The same holds true when addressing religious concepts and deeply ingrained beliefs. In his poem ‘Visitants’ in Body Language – which tells of snakes being flushed out of their hiding places in the rains, found hissing on bookshelves and at doorsteps – the poet writes how a cobra in his backyard reminded him of a “Deity in a haze of incense curling round/ My neck like a noose/ Since my childhood.” In ‘Rope Trick’, furthermore, he dismissively writes that he’s “never seen/ The Indian rope trick.” Commenting on these two poems, Shetty said that “‘Rope Trick’ doesn’t actually talk about religion per se. I was trying instead to disabuse people about their clichéd notions about India. ‘Visitants’ does speak about the sacredness of the cobra but I think it’s more about how religious myths have such a strong hold when they are inculcated into you during your impressionable childhood.”
Shetty also consistently turns to the body; the weight of the self. In the entertainingly satiric ‘Bodybuilders’, he ponders with a sort of wonder mixed with strange awe:
What Herculean spirit moves them,
their tortoise-shell abs rippling,
– their grin
They strike poses like Nataraja.
– Atlas-high but unburdened
By the globe –
Maybe I’ll be their equal
When we become grandfathers.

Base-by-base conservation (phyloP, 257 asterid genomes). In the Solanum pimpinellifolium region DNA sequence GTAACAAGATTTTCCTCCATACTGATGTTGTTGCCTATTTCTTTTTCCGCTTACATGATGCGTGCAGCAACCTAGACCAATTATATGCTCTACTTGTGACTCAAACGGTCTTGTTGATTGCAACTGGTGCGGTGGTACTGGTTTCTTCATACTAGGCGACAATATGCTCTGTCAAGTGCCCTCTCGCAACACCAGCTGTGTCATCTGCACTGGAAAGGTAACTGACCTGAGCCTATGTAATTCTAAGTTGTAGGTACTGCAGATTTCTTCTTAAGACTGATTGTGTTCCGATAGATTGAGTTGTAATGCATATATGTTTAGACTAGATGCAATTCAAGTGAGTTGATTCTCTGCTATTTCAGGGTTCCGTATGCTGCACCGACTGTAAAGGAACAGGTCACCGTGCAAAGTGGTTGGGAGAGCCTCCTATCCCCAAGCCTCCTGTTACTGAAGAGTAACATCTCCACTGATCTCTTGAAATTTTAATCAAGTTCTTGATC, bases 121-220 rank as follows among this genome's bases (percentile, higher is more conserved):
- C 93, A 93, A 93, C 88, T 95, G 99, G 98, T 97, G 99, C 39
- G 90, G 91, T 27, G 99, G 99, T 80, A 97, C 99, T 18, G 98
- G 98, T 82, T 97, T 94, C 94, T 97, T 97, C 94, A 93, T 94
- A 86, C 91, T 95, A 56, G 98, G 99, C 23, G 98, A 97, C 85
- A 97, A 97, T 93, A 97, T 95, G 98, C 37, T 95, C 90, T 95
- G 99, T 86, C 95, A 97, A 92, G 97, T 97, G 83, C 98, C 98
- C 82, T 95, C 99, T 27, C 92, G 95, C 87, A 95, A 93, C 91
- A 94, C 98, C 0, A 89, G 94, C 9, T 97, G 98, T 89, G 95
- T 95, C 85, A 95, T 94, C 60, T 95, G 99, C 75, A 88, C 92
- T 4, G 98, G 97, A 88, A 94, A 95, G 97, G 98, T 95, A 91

But right now they look down
On my hunchback walk
And dragging feet, the whole bloody
World on my shoulders.
These lines leave us to wonder whether the poetic body is the body of Atlas, cursed to bear the world and the heavens for eternity, while at the same time safeguarding his intimate space, his garden. As British author Jeanette Winterson writes in her retelling of the same myth, the burden is not only that of the globe – Atlas carries and contains much more: “The dead. Time. Light patterns of millennia opening in [his] gut,” and has been doing so “ever since a star-sized bomb exploded nothing into being” and is now ominously ticking away. Similarly, in Shetty’s poems, everything is beating, clicking, clacking, clucking and ticking – hearts, clocks, typewriters, teleprinters, bodies, and the wings of butterflies and moths. The universe is echoing with tala, “a thrilling tabla rhythm.” In ‘Living Room’ the poet writes: